Jan. 20, 2021 By Christina Santucci
Former Council Member Elizabeth Crowley said Tuesday that she is thinking about making another bid for Queens Borough President.
“I feel like I have a lot to offer the borough in terms of what we have to do to get back on our feet,” she said. “I haven’t made the final decision yet, but it is something that I am strongly considering.”
Crowley, who represented Glendale, Maspeth, Middle Village, Richmond Hill, Ridgewood, parts of Woodside and Woodhaven in the City Council from 2009 to 2017, lost to Queens Borough President Donovan Richards in a June 2020 Democratic primary for the seat.
She came in second in the five-person primary.
Richards then defeated Republican Joann Ariola in the November general election, to fill the remainder of former BP Melinda Katz’s term, which ends Dec. 31.
Crowley said that she would make a decision as to whether she would run prior to Feb. 23, when candidates are able to start collecting signatures to be on the ballot.
She said that she is feeling inspired by President Joe Biden and Vice President Kamala Harris, and that the change in national leadership may influence her choice.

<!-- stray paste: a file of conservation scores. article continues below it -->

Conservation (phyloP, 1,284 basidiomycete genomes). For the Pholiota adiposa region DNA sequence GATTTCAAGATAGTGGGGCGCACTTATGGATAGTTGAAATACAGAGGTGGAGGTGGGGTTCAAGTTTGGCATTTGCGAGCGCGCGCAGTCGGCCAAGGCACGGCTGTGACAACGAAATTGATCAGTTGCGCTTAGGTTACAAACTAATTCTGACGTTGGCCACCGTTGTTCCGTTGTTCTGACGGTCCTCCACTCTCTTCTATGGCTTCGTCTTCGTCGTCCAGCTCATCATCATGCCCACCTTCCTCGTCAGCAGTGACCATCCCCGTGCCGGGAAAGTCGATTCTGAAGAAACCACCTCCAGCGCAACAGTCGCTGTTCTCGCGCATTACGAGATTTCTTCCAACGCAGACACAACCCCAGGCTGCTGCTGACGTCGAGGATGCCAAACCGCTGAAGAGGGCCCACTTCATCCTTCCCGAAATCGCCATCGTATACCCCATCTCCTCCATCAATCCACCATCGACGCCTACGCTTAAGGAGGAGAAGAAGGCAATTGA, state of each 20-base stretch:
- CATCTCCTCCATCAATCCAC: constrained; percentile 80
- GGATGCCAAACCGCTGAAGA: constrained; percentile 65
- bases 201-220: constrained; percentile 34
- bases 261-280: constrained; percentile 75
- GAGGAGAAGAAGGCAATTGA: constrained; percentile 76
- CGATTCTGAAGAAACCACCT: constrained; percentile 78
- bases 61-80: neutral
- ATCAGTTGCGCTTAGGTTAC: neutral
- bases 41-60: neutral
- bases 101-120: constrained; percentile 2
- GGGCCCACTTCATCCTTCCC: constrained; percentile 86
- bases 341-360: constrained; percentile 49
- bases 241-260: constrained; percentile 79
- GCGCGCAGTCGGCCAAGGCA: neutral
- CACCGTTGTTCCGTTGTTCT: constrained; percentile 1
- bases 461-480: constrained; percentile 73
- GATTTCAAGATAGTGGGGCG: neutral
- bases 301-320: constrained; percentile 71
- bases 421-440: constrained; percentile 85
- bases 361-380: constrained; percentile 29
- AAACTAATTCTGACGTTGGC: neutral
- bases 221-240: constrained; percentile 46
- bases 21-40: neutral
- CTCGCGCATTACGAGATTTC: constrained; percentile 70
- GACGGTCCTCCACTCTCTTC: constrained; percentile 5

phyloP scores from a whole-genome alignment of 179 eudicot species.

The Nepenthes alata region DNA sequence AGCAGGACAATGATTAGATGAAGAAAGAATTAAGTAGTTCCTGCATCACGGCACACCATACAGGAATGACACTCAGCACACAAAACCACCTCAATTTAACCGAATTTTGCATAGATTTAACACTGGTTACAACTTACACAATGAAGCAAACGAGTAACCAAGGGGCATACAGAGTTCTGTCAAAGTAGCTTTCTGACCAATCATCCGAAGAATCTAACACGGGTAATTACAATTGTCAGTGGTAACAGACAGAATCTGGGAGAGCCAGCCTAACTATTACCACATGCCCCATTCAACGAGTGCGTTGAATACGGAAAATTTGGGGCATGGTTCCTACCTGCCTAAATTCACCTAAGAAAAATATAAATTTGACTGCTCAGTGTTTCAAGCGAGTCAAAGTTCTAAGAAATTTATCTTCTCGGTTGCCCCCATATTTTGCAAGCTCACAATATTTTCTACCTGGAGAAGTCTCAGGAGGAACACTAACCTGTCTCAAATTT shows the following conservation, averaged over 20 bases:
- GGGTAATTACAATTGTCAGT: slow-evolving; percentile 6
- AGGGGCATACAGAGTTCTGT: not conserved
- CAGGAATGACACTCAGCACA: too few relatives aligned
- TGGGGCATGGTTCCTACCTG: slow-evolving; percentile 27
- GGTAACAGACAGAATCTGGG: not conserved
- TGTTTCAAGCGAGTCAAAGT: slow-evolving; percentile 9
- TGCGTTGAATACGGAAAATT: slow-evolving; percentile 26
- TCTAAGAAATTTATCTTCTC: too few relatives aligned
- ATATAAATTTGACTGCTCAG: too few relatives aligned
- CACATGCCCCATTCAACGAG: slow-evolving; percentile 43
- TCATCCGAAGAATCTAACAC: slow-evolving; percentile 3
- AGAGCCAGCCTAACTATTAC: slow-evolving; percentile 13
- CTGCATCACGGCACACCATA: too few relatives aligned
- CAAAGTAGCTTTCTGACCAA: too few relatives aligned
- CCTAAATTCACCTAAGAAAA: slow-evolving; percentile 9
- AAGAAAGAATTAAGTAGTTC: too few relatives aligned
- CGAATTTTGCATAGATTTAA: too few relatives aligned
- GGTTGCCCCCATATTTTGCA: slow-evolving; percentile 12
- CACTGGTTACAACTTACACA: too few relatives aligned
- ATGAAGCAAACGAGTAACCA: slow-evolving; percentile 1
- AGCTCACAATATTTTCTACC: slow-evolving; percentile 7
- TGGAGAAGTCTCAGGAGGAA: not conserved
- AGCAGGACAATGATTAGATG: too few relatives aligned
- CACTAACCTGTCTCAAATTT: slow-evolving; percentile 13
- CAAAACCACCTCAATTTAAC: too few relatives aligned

“We had a very dark year last year. Our city saw great divisions. We saw sickness, death, unemployment rates like never before,” she said. “Now there is so much more opportunity to move forward and out of this dark time.”
Crowley pointed to several pressing issues in the borough that are weighing on her decision.
“We have to put a plan together that is going to rebuild our economy, strengthen our schools and give good quality health care,” she said. “Those reasons are going into my thoughts right now. I want to make sure that we have our borough moving in the right direction.”
Crowley also cited confusion over the cancellation of a planned March special election for the borough presidency because of the pandemic and problems with absentee voting in June. Citywide, more than 81,000 votes were invalidated due to issues like ballots arriving late and not having a voter’s signature.
“You get better candidates when you have more of a discussion about the issues. If there was no challenge, you won’t have people engaged,” she said.
The June primary for the borough president will be the first election for the seat using ranked choice voting, after it passed through a 2019 ballot measure.
Through this system, voters can rank up to five choices in order of preference. If no candidate earns more than 50 percent of voters’ first choice, then the person with the least amount of votes is eliminated, and that candidate’s tallies are redistributed to voters’ second choices. This process continues until one candidate earns at least 50 percent of the vote.
In June, Richards beat out other candidates with 36 percent of the vote – Crowley received 29 percent, Council Member Costa Constantinides got 18 percent, Anthony Miranda earned 12.5 percent and just under 5 percent went to Dao Yin, according to the New York City Board of Elections.